The Dodd-Frank Bill could could dramatically limit the types of loans offered in the United States according to a new report from the Mortgage Bankers Association. The study found that mortgage features restricted in the bill such as longer terms, interest-only periods and flexible payment designs are quite common in other countries and are not associated with higher rates of default.
Conducted by Dr. Michael Lea, Director of the Corky McMillin Center for Real Estate at San Diego State University and sponsored by MBA’s Research Institute for Housing America (RIHA), the study examines the predominant mortgage designs and characteristics that exist in different international markets and how they have performed prior to and during the crisis.
“The U.S. has traditionally had one of the richest sets of mortgage products available, offering a variety of adjustable rate mortgages, amortization choices and terms, along with long-term fixed-rate mortgages,” said Dr. Lea. “As a result of the mortgage crisis, the market shifted to primarily fixed-rate mortgages, mainly driven by the historically low mortgage rates. As this shift is likely to remain under the guidelines of the Dodd-Frank Bill, it is important for those implementing the regulation to consider whether such a dramatic and permanent shift in the mortgage market will do more harm than good.”
According to the report, 95 percent of new loans made in the U.S. in 2009 were long-term fixed-rate products compared to various other countries with a lower share including 1 percent in Spain, 2 percent in Korea, 10 percent in Canada, 19 percent in the Netherlands and 22 percent in Japan. In addition, 5 percent of new loans made in the U.S. in 2009 were variable rate, which compares to the higher shares found in other countries including, 92 percent in Australia and Korea, 91% in Ireland, 47 percent in the UK and 38 percent in Japan.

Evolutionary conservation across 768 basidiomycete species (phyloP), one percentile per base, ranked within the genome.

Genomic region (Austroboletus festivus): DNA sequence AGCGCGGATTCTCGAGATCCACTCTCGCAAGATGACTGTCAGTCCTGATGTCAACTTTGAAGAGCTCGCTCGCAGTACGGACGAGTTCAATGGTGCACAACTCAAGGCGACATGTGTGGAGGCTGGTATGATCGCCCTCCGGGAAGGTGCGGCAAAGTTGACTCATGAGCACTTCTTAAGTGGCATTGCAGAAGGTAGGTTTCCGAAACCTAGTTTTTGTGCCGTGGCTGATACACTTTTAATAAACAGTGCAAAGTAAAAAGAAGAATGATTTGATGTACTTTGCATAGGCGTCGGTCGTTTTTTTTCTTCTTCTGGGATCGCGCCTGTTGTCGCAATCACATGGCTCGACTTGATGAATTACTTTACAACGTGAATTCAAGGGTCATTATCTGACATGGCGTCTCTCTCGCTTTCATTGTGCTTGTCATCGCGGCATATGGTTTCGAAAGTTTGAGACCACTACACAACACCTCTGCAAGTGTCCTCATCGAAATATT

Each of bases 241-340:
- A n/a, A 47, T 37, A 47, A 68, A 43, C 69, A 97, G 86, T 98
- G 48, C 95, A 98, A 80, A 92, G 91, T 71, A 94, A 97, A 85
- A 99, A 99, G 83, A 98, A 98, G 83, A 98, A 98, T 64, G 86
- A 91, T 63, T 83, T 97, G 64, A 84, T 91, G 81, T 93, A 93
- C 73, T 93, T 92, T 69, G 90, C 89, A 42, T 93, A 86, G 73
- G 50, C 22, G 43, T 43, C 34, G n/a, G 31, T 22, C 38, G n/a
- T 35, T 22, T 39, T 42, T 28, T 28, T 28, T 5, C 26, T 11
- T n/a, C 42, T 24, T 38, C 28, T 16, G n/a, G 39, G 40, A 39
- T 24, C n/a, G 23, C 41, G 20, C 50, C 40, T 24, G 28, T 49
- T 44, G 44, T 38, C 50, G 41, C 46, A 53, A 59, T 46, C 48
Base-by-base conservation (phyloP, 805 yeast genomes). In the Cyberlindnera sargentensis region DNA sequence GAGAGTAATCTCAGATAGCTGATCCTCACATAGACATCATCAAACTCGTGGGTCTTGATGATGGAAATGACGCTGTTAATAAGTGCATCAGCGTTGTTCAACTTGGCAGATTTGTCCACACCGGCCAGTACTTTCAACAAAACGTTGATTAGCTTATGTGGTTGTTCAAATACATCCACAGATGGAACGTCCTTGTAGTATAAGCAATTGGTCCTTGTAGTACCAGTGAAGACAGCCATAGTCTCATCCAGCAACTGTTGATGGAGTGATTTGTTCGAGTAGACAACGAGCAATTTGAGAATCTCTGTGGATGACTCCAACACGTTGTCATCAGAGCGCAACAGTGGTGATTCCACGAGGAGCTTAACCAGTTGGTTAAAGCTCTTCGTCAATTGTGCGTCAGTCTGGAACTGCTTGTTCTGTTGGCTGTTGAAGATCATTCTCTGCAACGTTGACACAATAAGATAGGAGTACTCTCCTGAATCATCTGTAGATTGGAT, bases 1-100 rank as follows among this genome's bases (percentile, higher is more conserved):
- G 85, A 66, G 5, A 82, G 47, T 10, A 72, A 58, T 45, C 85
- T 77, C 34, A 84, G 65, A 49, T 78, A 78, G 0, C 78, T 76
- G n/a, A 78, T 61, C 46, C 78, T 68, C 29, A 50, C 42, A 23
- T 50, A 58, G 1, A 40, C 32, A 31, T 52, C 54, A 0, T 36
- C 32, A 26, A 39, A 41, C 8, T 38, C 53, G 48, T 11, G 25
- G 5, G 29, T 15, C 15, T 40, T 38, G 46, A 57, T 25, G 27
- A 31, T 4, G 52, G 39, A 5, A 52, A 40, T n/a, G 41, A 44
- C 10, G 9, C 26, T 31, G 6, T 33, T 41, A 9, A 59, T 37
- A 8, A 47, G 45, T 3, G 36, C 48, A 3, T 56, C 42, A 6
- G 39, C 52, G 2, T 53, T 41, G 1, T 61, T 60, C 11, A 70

After comparing the performance of mortgage products internationally, the study found that many countries are experiencing lower default rates than the U.S., despite having a significant share of products such as adjustable rate mortgages and interest only loans.
“This indicates the problem with loan design in the U.S. during the crisis was one of a mismatch between borrowers and particular loan designs – not the existence of the loan features themselves,” said Dr. Lea. “By focusing regulation on loan product design, borrower choice will be deeply impacted as products that are commonplace in other countries will be considered “unqualified” for American borrowers,” said Dr. Lea.